Many years ago, Peugeot pulled off one of the most impressive feats of corporate reinvention the motor industry has ever seen. Until the 1970s, along with half a dozen other semi-premium car-makers, it occupied a small and inhospitable piece of market territory between the mighty mass-market players like Ford on one side and prestige brands such as Mercedes on the other. Audi quickly twigged that there wasn't much of a future in this patch of automotive no-man's land and embarked on the decades-long move up-market that today allows it to look Mercedes and BMW in the eye. Alfa, Lancia, Saab and Volvo stayed where they were but only Volvo really made a decent fist of it.

Peugeot's response was different. It decided to enter the mainstream, adding smaller cars like the 104 to its conservative saloons, but, and this was the really clever bit, as it scaled up, its cars retained their distinctive style and driving qualities, making the 205, 305 and 405 some of the most desirable mass-market cars of the time.

And then, suddenly, Peugeot, previously so nimble in responding to changing conditions, somehow lost it. By "it" I mean that hard-to-define dash that set a Peugeot apart from other big-selling cars – a subjective eagerness, a certain sweetness in the operation of the major controls, and, above all, good looks. I suspect the precise turning point came when the pert and pretty 306 was replaced by the sobersided and sober-sided 307 in 2001.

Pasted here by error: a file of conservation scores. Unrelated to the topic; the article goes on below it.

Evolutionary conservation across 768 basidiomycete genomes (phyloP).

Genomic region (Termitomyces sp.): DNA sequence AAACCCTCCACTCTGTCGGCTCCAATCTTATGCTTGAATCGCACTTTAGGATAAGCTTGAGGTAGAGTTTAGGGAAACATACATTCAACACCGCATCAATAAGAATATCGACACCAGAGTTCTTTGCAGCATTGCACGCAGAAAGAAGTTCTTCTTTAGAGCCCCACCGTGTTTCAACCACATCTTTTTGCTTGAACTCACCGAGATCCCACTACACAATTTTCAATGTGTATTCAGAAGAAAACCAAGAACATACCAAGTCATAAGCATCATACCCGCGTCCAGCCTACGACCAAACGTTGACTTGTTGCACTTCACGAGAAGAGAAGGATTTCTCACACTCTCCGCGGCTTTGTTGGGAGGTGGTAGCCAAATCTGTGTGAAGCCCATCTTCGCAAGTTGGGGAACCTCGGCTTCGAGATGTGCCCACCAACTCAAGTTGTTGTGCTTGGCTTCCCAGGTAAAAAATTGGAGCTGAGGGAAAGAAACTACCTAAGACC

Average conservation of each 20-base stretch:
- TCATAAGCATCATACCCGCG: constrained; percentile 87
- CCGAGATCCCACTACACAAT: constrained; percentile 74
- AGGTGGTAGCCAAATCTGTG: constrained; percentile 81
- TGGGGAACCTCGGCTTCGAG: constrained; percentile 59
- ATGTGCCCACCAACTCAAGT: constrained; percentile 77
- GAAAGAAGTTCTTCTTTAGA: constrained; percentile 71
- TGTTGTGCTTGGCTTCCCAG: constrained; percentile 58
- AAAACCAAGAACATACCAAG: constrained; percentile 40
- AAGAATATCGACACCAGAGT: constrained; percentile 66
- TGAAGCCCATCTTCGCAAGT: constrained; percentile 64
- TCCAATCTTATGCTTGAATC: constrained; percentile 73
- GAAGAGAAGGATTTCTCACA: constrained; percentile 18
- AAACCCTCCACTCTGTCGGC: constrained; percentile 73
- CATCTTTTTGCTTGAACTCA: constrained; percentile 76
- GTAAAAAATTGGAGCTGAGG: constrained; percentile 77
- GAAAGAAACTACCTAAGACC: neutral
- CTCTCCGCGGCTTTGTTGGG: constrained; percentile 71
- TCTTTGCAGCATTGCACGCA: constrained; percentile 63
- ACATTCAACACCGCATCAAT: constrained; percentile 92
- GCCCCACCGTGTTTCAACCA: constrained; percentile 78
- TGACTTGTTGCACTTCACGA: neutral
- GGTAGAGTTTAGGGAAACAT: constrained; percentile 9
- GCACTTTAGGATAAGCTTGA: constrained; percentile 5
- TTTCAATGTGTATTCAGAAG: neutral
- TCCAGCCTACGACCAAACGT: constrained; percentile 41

Anyway, the significance of the 5008 is that it provides the best evidence so far that Peugeot has recovered its former vim. It's a sister to the 3008 people carrier but gets a larger body that can accommodate seven, and has the sort of handsome design in which Peugeot used to specialise. Our test car had the company's excellent 1.6 litre diesel engine, which is easily strong enough to allow this quite large car to keep up with UK traffic. This was paired with Peugeot's EGC transmission, a sometimes hesitant semi-automatic that redeems itself somewhat by offering the same performance and only slightly less economy than the standard manual. The spacious interior feels very well put together – a big area of improvement over older Peugeots – and our top of the range model even had a neat head-up display that projects speed and other data directly into the driver's field of view, a feature usually found only on much more expensive cars.

In all, the 5008 is a great effort – and there's more to come. Peugeot's dramatic new RCZ coupé looks like being just the first of a series of good-looking Peugeots if the design studies displayed by the company at recent motor shows are anything to go by.

Peugeot 5008 Exclusive EGC HDi 110

Price: £22,445

Top speed: 112 mph, 0-62 mph in 12.6 seconds

Fuel consumption: 55.3 mpg

CO2 emissions: 135 g/km

Rivals: Citroën Grand C4 Picasso, Ford S-Max, Renault Grand Scenic

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